From midnight on March 23 to June 15, the UK government enforced the closure of nonessential retail stores as part of strict lockdown measures. During the intervening 12 weeks, UK consumers who wanted to purchase anything other than groceries or medications could not do so in-store.
Even when the high street opened back up, things were far from normal: Social-distancing measures meant queues were commonplace and footfall in stores was limited. In-store mask wearing was strictly enforced. Large proportions of the population continued to shelter at home, while many eschewed physical shopping altogether out of an abundance of caution. Little wonder, then, that retail ecommerce looks set for a bumper year.
We forecast that UK consumers will spend £141.33 billion ($180.39 billion) online this year, up a massive 34.7% from 2019. This significant increase will see ecommerce account for more than 30% of total retail sales in the UK for the first time. In 2019, that share stood at just 21.8%.
This pandemic bump won’t carry over into next year, though, and a more normal cadence will resume through the end of our forecast period in 2024. In fact, as the market rights itself, 2021 will see a 6.3% decline in UK retail ecommerce sales. It will take a few years for the retail ecommerce sales total to reach 2020’s height. But when they do in 2023, the numbers will be well in excess of anything pre-pandemic, at £143.51 billion ($183.17 billion).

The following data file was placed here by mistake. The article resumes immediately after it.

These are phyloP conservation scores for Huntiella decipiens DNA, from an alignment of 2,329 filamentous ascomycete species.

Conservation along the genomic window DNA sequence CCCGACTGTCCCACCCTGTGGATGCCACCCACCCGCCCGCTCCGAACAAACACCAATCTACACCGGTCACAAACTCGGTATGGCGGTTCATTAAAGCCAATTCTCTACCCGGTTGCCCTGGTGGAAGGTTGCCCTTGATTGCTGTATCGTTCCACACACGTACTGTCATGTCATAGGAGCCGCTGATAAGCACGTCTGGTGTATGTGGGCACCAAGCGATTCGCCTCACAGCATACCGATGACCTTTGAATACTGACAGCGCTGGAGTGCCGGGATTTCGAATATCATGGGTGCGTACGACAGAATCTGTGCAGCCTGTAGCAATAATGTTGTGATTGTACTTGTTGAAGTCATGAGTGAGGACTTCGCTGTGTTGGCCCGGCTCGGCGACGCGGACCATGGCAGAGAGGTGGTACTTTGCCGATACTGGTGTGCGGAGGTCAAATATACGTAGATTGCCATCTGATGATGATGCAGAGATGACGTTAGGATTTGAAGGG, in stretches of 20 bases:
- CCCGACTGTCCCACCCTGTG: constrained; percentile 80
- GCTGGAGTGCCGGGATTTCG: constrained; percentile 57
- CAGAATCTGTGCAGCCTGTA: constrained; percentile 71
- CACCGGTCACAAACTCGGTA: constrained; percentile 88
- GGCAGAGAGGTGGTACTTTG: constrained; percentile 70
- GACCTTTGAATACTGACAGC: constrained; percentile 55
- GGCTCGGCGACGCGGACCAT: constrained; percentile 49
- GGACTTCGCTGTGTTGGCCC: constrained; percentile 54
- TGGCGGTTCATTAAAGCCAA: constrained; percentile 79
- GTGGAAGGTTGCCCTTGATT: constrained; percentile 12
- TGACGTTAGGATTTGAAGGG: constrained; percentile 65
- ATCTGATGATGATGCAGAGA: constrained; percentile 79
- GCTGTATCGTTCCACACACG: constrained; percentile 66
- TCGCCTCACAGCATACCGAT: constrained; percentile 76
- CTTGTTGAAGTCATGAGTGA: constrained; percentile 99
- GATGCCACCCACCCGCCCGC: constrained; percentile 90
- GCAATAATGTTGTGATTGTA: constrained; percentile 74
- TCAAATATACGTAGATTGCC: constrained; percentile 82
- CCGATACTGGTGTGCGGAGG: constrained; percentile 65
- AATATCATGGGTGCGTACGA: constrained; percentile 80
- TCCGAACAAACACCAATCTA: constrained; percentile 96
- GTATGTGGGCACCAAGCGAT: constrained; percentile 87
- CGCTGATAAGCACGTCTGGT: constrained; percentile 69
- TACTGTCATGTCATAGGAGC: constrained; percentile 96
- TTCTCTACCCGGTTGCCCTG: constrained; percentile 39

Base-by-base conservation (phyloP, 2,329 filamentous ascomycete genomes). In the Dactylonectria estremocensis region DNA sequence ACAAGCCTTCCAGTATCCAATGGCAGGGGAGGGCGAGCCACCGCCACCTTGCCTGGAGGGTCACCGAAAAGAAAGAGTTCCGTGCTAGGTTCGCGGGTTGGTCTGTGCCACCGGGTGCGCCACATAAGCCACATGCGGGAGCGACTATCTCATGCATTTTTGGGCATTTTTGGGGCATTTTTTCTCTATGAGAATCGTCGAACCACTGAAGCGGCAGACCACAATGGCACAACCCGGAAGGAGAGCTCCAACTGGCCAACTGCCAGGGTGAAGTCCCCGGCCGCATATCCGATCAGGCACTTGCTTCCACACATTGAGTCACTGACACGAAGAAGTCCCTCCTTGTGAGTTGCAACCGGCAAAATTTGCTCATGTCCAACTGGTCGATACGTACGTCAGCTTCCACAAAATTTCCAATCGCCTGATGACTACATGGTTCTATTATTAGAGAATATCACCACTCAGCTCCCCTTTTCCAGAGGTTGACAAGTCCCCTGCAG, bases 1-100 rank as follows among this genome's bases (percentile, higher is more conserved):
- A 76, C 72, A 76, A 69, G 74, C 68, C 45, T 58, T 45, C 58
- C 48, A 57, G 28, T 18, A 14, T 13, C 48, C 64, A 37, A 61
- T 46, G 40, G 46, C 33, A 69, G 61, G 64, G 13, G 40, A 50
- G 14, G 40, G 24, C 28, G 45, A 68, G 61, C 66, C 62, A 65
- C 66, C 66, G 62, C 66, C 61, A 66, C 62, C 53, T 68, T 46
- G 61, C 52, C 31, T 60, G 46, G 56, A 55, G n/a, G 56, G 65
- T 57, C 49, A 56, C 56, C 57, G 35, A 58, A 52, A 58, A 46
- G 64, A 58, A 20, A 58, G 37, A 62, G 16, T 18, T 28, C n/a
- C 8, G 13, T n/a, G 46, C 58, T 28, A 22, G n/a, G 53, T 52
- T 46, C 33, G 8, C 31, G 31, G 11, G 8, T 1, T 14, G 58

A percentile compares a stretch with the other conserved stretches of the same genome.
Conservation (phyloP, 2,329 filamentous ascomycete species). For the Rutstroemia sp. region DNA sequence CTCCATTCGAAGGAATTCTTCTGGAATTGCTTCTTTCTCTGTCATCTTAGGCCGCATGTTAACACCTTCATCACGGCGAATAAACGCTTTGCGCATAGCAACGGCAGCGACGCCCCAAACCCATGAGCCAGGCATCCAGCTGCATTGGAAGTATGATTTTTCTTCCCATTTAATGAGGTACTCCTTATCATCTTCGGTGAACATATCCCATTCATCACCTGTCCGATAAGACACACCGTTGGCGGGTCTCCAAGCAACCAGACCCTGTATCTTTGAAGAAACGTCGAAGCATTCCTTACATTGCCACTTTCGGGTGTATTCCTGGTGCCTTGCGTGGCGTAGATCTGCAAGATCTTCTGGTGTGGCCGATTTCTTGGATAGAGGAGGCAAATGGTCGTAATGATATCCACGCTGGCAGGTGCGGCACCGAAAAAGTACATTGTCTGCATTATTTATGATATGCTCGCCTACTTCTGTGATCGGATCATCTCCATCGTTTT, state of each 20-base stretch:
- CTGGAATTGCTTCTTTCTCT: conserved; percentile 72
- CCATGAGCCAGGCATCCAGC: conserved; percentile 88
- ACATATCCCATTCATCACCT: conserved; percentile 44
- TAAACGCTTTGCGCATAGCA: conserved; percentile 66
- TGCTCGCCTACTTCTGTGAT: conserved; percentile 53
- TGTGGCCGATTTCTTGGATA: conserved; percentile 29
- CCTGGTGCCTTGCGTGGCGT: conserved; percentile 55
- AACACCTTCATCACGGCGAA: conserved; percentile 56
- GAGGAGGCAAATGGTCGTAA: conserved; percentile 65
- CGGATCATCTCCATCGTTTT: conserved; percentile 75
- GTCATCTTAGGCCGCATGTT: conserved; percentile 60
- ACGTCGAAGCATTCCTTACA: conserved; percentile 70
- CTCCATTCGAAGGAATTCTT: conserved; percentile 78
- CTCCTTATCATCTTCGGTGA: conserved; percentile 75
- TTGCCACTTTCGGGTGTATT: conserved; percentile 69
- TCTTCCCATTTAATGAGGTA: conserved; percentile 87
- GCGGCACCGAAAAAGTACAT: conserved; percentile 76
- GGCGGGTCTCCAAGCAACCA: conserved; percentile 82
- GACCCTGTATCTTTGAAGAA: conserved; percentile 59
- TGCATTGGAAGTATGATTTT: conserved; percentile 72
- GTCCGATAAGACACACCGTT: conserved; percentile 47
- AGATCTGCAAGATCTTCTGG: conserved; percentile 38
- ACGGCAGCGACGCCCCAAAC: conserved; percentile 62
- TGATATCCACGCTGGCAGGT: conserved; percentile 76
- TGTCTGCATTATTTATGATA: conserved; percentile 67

Habits that UK consumers formed during lockdown, however, look set to endure.
“There’s often reticence, certainly in the over-65s, to adopt new technology and to make changes in behavioral or consumption patterns,” said Gemma Spence, CEO of OMG Transact, the ecommerce arm of Omnicom Media Group, when she spoke with us in June. “But we’ve found that it takes six weeks to make or break a habit. During the past three months of lockdown, there has been enough time.”
There’s been a reinforcement of digital shopping trends among UK consumers, over 65 and otherwise, as the year has progressed. According to a September 2020 report from ChannelAdvisor, this intent to shop digitally strengthened even once shops had opened again. In May of this year, during the height of lockdown, 42% of UK digital buyers said they’d shop digitally more in future. By August, the month after nonessential stores reopened, that proportion had risen to 55%.
ChannelAdvisor polled those who had bought items online in the past six months, which could have caused response rates for shopping digitally to skew higher. Nonetheless, we estimate that online shopping will be a significant trend in 2020, with 45.4 million digital buyers in the UK this year, accounting for 81.1% of the population.
An accelerated digital shift is clearly underway, and though this shift won’t be sufficient to maintain 2020’s bumper levels of ecommerce sales, the post-pandemic retail landscape in the UK will be more weighted toward digital than ever before.